Christel Manning is Assistant Professor of Religion at Sacred Heart University. She is the author of Losing Our Religion: How Unaffiliated Parents are Raising their Children (forthcoming from NYU Press).

Fashioning Fat: Q&A with author Amanda Czerniawski

For over two years, sociologist Amanda M. Czerniawski went undercover as a plus-size model to gain insight on how women navigate this sector of the fashion industry—and the impact plus-size models can have on our constructions of beauty. The result is her new book, Fashioning Fat, forthcoming this month from NYU Press. She spoke recently about the intense pressures plus-size models face and how it feels to be “just a body.” 

Q: What struck you most when you began your research as an academic entering the fashion world?

Amanda M. Czerniawski: Initially, I thought I had an advantage due to my past experience in the entertainment industry. As a child actor, I entered an audition room with a blazing personality, showing wit and a high social aptitude through conversational banter. So, for my first modeling open call at an agency, I prepared to wow the agent with my purposefully peppy personality. I never got the chance. Before I could even offer simple words of introduction, she told me that she was not interested in representing me. The agent evaluated my potential to model based only on a snapshot, without a word exchanged. I was caught off guard by the impersonal nature of this interaction, as well as the immediate evaluation performed by the agent. With one glance at me, and my pictures, she was done. That was my first glimpse at what it felt to be “just a body.”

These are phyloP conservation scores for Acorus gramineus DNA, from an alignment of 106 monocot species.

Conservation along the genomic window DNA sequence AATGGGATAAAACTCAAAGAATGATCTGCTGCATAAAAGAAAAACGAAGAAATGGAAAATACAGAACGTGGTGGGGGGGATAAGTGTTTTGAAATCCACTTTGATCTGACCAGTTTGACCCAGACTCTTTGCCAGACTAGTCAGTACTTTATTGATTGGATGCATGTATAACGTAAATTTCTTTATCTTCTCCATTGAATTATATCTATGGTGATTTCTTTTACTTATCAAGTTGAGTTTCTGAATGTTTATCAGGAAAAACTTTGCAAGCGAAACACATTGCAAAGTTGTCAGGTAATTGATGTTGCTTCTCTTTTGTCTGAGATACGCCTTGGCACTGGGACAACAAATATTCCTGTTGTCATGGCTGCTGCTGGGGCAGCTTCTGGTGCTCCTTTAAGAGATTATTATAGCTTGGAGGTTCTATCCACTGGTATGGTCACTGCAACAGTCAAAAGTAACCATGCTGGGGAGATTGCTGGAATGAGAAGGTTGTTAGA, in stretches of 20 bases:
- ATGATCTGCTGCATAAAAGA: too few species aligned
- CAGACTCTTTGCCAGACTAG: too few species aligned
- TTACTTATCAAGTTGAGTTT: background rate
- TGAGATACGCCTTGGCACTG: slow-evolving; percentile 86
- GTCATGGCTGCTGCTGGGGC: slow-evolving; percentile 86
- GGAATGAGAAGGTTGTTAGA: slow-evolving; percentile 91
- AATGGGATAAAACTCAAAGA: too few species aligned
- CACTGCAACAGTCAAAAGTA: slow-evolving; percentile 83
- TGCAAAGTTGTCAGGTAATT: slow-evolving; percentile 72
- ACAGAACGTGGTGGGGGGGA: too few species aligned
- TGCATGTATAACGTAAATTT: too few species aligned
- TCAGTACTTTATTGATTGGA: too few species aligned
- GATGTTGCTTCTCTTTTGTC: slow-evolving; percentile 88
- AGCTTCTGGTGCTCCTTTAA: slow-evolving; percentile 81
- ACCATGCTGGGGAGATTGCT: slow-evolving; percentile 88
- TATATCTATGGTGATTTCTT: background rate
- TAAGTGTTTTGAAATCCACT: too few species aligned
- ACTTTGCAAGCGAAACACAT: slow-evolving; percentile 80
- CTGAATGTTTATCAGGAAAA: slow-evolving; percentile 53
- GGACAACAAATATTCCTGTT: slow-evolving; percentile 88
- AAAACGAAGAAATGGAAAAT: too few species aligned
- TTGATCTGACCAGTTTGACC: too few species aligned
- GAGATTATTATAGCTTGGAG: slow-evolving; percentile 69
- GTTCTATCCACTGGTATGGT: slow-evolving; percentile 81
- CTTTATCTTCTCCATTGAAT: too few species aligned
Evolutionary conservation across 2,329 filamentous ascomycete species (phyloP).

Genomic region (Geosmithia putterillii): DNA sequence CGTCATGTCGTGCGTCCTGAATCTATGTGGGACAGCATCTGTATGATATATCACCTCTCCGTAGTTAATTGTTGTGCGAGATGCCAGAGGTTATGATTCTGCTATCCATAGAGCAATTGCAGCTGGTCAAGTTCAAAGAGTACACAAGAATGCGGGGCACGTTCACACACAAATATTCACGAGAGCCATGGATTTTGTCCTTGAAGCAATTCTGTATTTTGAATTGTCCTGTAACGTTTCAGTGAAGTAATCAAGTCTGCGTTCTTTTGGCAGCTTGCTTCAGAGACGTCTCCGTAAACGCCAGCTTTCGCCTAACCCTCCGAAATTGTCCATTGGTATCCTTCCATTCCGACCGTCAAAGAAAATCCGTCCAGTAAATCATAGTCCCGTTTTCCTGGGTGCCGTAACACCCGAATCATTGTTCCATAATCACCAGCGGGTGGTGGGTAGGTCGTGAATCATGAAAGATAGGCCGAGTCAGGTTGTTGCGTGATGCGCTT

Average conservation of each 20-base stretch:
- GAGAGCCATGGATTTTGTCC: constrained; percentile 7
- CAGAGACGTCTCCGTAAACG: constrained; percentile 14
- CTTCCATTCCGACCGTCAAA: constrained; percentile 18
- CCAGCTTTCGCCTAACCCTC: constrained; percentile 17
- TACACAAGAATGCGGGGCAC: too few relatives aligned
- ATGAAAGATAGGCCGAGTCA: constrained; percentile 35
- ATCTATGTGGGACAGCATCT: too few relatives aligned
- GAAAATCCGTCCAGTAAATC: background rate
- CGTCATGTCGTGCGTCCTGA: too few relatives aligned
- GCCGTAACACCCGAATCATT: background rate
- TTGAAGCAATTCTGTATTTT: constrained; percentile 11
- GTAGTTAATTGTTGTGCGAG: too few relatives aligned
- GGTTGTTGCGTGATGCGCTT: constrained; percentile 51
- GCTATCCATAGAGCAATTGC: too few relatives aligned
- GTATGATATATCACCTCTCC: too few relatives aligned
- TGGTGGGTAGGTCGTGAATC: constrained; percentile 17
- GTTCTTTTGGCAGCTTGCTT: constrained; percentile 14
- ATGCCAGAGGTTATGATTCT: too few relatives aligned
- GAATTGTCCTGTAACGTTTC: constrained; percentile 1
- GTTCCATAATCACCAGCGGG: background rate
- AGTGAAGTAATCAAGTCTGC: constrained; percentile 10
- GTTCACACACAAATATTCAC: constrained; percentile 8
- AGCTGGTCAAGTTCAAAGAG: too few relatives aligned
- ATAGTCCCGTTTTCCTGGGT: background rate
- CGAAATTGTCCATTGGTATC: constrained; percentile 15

As an academic, you would think that I would have learned from this exchange and adjusted my expectations at subsequent calls and castings. Nope. I still waited for my chance to dazzle the next agent with my way with words. At that next opportunity, it happened again (but with different results).

Ultimately, I learned (the hard way) that while acting and modeling are alike in terms of the need to transform yourself into a character for the camera, different skills are used to achieve this goal. In acting, I used my body and voice. In modeling, I was voiceless. You can imagine how difficult this could be for an academic.

How is the concept of being “fat” in the model industry different from our everyday experience?